Time for a little mathemagic! Choose any five cards from a pack and show four of them to your partner. How can they work out the fifth?
Solve this Sudoku puzzle whose clues are in the form of sums of the numbers which should appear in diagonal opposite cells.
Place the numbers 1 to 8 in the circles so that no consecutive numbers are joined by a line.
15 = 7 + 8 and 10 = 1 + 2 + 3 + 4. Can you say which numbers can be expressed as the sum of two or more consecutive integers?
Sweets are given out to party-goers in a particular way. Investigate the total number of sweets received by people sitting in different positions.
A game for 2 people. Take turns placing a counter on the star. You win when you have completed a line of 3 in your colour.
This pair of linked Sudokus matches letters with numbers and hides a seasonal greeting. Can you find it?
Just four procedures were used to produce a design. How was it done? Can you be systematic and elegant so that someone can follow your logic?
Replace the letters with numbers to make the addition work out correctly. R E A D + T H I S = P A G E
The NRICH team are always looking for new ways to engage teachers and pupils in problem solving. Here we explain the thinking behind maths trails.
A Sudoku with a twist.
A Sudoku with clues as ratios.
A monkey with peaches, keeps a fraction of them each day, gives the rest away, and then eats one. How long can his peaches last?
Use the numbers and symbols to make this number sentence correct. How many different ways can you find?
Only one side of a two-slice toaster is working. What is the quickest way to toast both sides of three slices of bread?
If you take a three by three square on a 1-10 addition square and multiply the diagonally opposite numbers together, what is the difference between these products. Why?
Exactly 195 digits have been used to number the pages in a book. How many pages does the book have?
A Sudoku with a twist.
This article for teachers describes several games, found on the site, all of which have a related structure that can be used to develop the skills of strategic planning.
The puzzle can be solved with the help of small clue-numbers which are either placed on the border lines between selected pairs of neighbouring squares of the grid or placed after slash marks on. . . .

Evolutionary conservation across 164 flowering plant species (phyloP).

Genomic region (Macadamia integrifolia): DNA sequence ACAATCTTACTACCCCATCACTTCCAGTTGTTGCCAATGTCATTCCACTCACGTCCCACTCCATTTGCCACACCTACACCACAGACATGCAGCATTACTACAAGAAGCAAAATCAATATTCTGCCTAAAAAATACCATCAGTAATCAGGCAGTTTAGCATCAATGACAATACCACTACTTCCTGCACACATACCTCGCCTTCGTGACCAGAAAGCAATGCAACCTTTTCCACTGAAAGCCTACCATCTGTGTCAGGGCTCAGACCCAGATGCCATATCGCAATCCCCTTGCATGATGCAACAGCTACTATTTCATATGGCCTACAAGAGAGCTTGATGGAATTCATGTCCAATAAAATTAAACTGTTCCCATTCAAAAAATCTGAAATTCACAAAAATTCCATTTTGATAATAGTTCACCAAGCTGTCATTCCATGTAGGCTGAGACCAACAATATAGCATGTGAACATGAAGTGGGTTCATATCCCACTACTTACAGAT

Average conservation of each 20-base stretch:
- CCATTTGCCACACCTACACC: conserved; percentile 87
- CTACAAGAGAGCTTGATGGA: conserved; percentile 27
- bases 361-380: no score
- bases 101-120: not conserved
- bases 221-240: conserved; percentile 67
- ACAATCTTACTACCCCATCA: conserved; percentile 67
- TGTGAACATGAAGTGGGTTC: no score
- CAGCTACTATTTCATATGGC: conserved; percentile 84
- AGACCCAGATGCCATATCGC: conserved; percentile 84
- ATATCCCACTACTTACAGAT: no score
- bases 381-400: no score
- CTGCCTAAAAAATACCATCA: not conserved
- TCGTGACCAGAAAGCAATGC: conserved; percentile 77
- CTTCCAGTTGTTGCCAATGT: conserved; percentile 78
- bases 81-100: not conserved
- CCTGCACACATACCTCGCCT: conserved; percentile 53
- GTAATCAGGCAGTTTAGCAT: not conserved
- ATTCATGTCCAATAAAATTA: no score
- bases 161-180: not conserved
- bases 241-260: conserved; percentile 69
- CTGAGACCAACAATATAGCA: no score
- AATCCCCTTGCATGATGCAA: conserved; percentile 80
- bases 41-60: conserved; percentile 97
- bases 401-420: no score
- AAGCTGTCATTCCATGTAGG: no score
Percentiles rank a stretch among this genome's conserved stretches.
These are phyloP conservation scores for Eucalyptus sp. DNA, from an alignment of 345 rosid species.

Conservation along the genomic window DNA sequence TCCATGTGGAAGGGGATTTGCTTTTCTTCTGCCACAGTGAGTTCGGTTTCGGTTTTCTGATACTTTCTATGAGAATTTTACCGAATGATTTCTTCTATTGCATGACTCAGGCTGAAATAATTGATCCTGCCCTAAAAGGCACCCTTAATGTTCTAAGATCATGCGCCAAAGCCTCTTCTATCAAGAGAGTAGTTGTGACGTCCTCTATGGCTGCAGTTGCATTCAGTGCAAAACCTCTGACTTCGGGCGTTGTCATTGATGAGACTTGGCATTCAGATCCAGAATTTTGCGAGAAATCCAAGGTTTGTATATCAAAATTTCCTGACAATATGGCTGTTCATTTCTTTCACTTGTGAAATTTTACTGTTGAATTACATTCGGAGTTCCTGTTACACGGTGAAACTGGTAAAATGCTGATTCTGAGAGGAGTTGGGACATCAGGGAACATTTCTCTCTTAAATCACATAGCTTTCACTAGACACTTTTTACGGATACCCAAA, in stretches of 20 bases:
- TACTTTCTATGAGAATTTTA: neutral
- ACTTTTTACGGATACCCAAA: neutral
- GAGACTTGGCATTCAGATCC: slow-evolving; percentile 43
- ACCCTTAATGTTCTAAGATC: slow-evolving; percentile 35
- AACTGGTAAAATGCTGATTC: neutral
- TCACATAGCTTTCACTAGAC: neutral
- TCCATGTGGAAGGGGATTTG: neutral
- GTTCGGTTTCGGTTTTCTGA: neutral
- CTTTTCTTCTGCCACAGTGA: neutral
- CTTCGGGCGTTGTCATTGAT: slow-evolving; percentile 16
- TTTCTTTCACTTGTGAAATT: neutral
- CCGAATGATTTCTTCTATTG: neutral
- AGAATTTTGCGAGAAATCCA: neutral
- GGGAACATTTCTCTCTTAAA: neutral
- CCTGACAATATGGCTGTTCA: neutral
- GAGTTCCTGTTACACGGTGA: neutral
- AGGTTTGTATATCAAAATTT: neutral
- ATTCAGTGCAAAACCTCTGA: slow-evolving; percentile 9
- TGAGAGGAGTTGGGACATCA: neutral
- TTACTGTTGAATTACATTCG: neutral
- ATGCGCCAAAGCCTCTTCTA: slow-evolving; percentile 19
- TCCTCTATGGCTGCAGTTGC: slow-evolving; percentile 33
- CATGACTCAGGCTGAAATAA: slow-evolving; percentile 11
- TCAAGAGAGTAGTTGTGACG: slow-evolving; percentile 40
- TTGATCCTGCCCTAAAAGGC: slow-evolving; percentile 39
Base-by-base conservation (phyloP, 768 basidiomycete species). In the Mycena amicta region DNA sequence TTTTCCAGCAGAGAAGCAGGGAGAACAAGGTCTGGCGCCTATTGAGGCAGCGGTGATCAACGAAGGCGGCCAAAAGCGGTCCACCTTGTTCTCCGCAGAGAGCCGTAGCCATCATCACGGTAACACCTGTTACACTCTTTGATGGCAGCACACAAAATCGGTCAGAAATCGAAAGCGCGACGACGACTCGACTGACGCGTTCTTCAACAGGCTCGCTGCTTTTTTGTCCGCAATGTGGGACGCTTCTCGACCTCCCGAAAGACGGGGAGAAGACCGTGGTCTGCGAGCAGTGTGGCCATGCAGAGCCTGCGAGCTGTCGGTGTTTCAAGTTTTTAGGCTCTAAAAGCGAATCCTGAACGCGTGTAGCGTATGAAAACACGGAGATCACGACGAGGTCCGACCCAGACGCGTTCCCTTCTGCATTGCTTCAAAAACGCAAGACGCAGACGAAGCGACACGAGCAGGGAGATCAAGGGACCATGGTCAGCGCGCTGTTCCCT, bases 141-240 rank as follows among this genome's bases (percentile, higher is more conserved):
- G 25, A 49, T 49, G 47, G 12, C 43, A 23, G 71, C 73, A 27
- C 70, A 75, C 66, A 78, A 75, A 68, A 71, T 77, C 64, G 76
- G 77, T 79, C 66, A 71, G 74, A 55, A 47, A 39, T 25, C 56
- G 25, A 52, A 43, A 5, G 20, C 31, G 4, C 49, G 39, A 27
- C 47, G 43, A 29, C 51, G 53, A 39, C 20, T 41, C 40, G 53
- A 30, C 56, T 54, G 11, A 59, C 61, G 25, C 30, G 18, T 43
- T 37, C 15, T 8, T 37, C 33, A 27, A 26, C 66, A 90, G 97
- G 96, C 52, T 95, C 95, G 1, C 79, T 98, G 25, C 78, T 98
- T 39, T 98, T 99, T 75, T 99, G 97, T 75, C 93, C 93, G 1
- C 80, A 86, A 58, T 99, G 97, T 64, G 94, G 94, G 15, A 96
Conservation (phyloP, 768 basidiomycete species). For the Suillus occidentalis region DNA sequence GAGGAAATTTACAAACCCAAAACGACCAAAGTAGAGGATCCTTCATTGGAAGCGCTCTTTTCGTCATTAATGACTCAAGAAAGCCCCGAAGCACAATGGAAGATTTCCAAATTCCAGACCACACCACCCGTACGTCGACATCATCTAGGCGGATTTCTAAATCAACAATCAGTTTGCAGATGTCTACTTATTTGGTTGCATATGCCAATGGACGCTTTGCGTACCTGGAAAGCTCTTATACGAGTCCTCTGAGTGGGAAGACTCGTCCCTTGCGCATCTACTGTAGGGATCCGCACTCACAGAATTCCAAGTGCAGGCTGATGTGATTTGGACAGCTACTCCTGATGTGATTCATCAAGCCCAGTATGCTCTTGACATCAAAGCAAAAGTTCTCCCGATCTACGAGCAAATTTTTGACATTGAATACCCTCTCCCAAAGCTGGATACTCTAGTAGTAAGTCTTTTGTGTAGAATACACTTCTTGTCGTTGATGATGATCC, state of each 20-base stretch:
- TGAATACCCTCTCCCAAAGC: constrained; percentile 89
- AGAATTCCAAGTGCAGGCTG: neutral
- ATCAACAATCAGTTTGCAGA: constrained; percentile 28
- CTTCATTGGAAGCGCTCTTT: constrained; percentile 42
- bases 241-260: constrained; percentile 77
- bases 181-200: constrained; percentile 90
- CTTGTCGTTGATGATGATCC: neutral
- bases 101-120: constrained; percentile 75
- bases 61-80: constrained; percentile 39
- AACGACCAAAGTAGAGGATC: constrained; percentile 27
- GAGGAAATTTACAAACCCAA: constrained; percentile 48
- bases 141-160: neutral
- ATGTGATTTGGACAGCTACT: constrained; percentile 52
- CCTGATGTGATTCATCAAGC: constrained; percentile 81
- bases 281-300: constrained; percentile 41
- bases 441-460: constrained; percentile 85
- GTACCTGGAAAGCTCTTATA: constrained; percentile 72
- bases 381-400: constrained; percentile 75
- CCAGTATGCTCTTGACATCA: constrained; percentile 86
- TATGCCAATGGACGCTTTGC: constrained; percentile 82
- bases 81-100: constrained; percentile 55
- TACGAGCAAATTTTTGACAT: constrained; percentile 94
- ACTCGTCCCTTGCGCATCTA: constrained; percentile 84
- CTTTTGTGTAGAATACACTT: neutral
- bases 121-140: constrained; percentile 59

Can you find six numbers to go in the Daisy from which you can make all the numbers from 1 to a number bigger than 25?
How many solutions can you find to this sum? Each of the different letters stands for a different number.
The letters in the following addition sum represent the digits 1 ... 9. If A=3 and D=2, what number is represented by "CAYLEY"?
How many ways can you find to do up all four buttons on my coat? How about if I had five buttons? Six ...?
A student in a maths class was trying to get some information from her teacher. She was given some clues and then the teacher ended by saying, "Well, how old are they?"
Two sudokus in one. Challenge yourself to make the necessary connections.
When newspaper pages get separated at home we have to try to sort them out and get things in the correct order. How many ways can we arrange these pages so that the numbering may be different?
Look carefully at the numbers. What do you notice? Can you make another square using the numbers 1 to 16, that displays the same properties?
A cinema has 100 seats. Show how it is possible to sell exactly 100 tickets and take exactly £100 if the prices are £10 for adults, 50p for pensioners and 10p for children.
A few extra challenges set by some young NRICH members.
A Sudoku with clues as ratios or fractions.
If we had 16 light bars which digital numbers could we make? How will you know you've found them all?
Given the products of diagonally opposite cells - can you complete this Sudoku?
The letters of the word ABACUS have been arranged in the shape of a triangle. How many different ways can you find to read the word ABACUS from this triangular pattern?
A Sudoku with clues as ratios.
You cannot choose a selection of ice cream flavours that includes totally what someone has already chosen. Have a go and find all the different ways in which seven children can have ice cream.
A Sudoku that uses transformations as supporting clues.
My two digit number is special because adding the sum of its digits to the product of its digits gives me my original number. What could my number be?
Different combinations of the weights available allow you to make different totals. Which totals can you make?
Can you put the numbers from 1 to 15 on the circles so that no consecutive numbers lie anywhere along a continuous straight line?
Find the values of the nine letters in the sum: FOOT + BALL = GAME
In this game for two players, you throw two dice and find the product. How many shapes can you draw on the grid which have that area or perimeter?
Rather than using the numbers 1-9, this sudoku uses the nine different letters used to make the words "Advent Calendar".
The items in the shopping basket add and multiply to give the same amount. What could their prices be?
A magician took a suit of thirteen cards and held them in his hand face down. Every card he revealed had the same value as the one he had just finished spelling. How did this work?
What could the half time scores have been in these Olympic hockey matches?
You need to find the values of the stars before you can apply normal Sudoku rules.
Can you put the 25 coloured tiles into the 5 x 5 square so that no column, no row and no diagonal line have tiles of the same colour in them?
Take a rectangle of paper and fold it in half, and half again, to make four smaller rectangles. How many different ways can you fold it up?
Hover your mouse over the counters to see which ones will be removed. Click to remove them. The winner is the last one to remove a counter. How you can make sure you win?